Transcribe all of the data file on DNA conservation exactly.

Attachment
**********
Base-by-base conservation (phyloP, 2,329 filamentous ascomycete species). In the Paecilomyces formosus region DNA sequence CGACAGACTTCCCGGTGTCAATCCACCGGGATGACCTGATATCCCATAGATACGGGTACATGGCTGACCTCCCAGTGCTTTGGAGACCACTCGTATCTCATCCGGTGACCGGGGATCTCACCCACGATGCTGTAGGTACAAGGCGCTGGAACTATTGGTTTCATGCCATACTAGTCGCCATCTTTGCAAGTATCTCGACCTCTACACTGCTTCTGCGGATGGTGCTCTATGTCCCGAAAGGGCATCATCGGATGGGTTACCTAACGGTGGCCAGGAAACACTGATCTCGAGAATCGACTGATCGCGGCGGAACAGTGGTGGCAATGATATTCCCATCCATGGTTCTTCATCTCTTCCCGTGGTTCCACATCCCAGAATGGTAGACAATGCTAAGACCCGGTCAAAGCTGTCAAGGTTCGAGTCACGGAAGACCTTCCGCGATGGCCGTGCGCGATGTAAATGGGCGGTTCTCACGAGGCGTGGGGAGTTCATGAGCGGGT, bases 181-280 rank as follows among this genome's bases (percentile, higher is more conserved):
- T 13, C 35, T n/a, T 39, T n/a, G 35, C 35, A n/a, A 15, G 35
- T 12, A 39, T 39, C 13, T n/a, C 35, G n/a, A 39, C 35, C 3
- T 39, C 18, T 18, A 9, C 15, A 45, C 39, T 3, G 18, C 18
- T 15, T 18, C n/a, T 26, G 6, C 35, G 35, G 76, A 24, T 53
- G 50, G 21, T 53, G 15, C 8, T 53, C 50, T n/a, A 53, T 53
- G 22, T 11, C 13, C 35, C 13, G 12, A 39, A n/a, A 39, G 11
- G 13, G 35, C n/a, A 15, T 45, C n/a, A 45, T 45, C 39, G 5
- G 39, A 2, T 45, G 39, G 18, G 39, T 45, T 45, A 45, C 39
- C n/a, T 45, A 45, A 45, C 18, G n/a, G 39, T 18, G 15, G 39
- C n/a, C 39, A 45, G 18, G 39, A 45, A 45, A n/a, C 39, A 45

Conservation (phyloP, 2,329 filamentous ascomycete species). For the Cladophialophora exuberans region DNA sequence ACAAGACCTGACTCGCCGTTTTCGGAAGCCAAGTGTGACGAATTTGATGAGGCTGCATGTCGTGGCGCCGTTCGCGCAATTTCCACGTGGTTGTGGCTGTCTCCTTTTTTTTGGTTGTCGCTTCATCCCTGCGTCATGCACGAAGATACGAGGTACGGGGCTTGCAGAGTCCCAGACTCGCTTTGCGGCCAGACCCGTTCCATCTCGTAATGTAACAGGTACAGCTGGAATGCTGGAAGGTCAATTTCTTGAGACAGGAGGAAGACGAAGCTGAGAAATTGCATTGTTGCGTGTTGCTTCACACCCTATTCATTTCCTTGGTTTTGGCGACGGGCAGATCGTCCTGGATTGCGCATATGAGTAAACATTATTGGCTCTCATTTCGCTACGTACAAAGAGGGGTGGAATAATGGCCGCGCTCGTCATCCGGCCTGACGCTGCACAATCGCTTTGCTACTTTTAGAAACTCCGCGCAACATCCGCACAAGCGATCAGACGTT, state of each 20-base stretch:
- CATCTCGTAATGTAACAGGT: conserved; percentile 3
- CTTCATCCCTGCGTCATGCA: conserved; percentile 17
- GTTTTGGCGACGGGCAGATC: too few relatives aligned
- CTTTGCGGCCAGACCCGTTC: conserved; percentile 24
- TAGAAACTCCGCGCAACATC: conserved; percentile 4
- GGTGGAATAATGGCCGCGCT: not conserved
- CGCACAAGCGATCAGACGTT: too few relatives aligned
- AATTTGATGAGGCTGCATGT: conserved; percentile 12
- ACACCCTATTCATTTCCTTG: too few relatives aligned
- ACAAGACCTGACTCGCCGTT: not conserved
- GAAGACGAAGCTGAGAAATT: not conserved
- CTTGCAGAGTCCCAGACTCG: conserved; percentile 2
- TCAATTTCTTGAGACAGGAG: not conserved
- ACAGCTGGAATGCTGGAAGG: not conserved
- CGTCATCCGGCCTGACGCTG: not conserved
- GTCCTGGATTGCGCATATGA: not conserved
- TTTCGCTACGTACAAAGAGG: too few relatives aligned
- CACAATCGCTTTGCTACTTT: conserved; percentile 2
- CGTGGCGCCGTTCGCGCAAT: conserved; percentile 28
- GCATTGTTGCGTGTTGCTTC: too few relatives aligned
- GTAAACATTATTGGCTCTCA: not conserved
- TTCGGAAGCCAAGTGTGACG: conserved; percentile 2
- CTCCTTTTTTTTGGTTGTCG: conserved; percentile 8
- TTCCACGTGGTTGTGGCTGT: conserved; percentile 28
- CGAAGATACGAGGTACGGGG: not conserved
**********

Base-by-base conservation (phyloP, 2,329 filamentous ascomycete species). In the Paecilomyces formosus region DNA sequence CGACAGACTTCCCGGTGTCAATCCACCGGGATGACCTGATATCCCATAGATACGGGTACATGGCTGACCTCCCAGTGCTTTGGAGACCACTCGTATCTCATCCGGTGACCGGGGATCTCACCCACGATGCTGTAGGTACAAGGCGCTGGAACTATTGGTTTCATGCCATACTAGTCGCCATCTTTGCAAGTATCTCGACCTCTACACTGCTTCTGCGGATGGTGCTCTATGTCCCGAAAGGGCATCATCGGATGGGTTACCTAACGGTGGCCAGGAAACACTGATCTCGAGAATCGACTGATCGCGGCGGAACAGTGGTGGCAATGATATTCCCATCCATGGTTCTTCATCTCTTCCCGTGGTTCCACATCCCAGAATGGTAGACAATGCTAAGACCCGGTCAAAGCTGTCAAGGTTCGAGTCACGGAAGACCTTCCGCGATGGCCGTGCGCGATGTAAATGGGCGGTTCTCACGAGGCGTGGGGAGTTCATGAGCGGGT, bases 181-280 rank as follows among this genome's bases (percentile, higher is more conserved):
- T 13, C 35, T n/a, T 39, T n/a, G 35, C 35, A n/a, A 15, G 35
- T 12, A 39, T 39, C 13, T n/a, C 35, G n/a, A 39, C 35, C 3
- T 39, C 18, T 18, A 9, C 15, A 45, C 39, T 3, G 18, C 18
- T 15, T 18, C n/a, T 26, G 6, C 35, G 35, G 76, A 24, T 53
- G 50, G 21, T 53, G 15, C 8, T 53, C 50, T n/a, A 53, T 53
- G 22, T 11, C 13, C 35, C 13, G 12, A 39, A n/a, A 39, G 11
- G 13, G 35, C n/a, A 15, T 45, C n/a, A 45, T 45, C 39, G 5
- G 39, A 2, T 45, G 39, G 18, G 39, T 45, T 45, A 45, C 39
- C n/a, T 45, A 45, A 45, C 18, G n/a, G 39, T 18, G 15, G 39
- C n/a, C 39, A 45, G 18, G 39, A 45, A 45, A n/a, C 39, A 45

Conservation (phyloP, 2,329 filamentous ascomycete species). For the Cladophialophora exuberans region DNA sequence ACAAGACCTGACTCGCCGTTTTCGGAAGCCAAGTGTGACGAATTTGATGAGGCTGCATGTCGTGGCGCCGTTCGCGCAATTTCCACGTGGTTGTGGCTGTCTCCTTTTTTTTGGTTGTCGCTTCATCCCTGCGTCATGCACGAAGATACGAGGTACGGGGCTTGCAGAGTCCCAGACTCGCTTTGCGGCCAGACCCGTTCCATCTCGTAATGTAACAGGTACAGCTGGAATGCTGGAAGGTCAATTTCTTGAGACAGGAGGAAGACGAAGCTGAGAAATTGCATTGTTGCGTGTTGCTTCACACCCTATTCATTTCCTTGGTTTTGGCGACGGGCAGATCGTCCTGGATTGCGCATATGAGTAAACATTATTGGCTCTCATTTCGCTACGTACAAAGAGGGGTGGAATAATGGCCGCGCTCGTCATCCGGCCTGACGCTGCACAATCGCTTTGCTACTTTTAGAAACTCCGCGCAACATCCGCACAAGCGATCAGACGTT, state of each 20-base stretch:
- CATCTCGTAATGTAACAGGT: conserved; percentile 3
- CTTCATCCCTGCGTCATGCA: conserved; percentile 17
- GTTTTGGCGACGGGCAGATC: too few relatives aligned
- CTTTGCGGCCAGACCCGTTC: conserved; percentile 24
- TAGAAACTCCGCGCAACATC: conserved; percentile 4
- GGTGGAATAATGGCCGCGCT: not conserved
- CGCACAAGCGATCAGACGTT: too few relatives aligned
- AATTTGATGAGGCTGCATGT: conserved; percentile 12
- ACACCCTATTCATTTCCTTG: too few relatives aligned
- ACAAGACCTGACTCGCCGTT: not conserved
- GAAGACGAAGCTGAGAAATT: not conserved
- CTTGCAGAGTCCCAGACTCG: conserved; percentile 2
- TCAATTTCTTGAGACAGGAG: not conserved
- ACAGCTGGAATGCTGGAAGG: not conserved
- CGTCATCCGGCCTGACGCTG: not conserved
- GTCCTGGATTGCGCATATGA: not conserved
- TTTCGCTACGTACAAAGAGG: too few relatives aligned
- CACAATCGCTTTGCTACTTT: conserved; percentile 2
- CGTGGCGCCGTTCGCGCAAT: conserved; percentile 28
- GCATTGTTGCGTGTTGCTTC: too few relatives aligned
- GTAAACATTATTGGCTCTCA: not conserved
- TTCGGAAGCCAAGTGTGACG: conserved; percentile 2
- CTCCTTTTTTTTGGTTGTCG: conserved; percentile 8
- TTCCACGTGGTTGTGGCTGT: conserved; percentile 28
- CGAAGATACGAGGTACGGGG: not conserved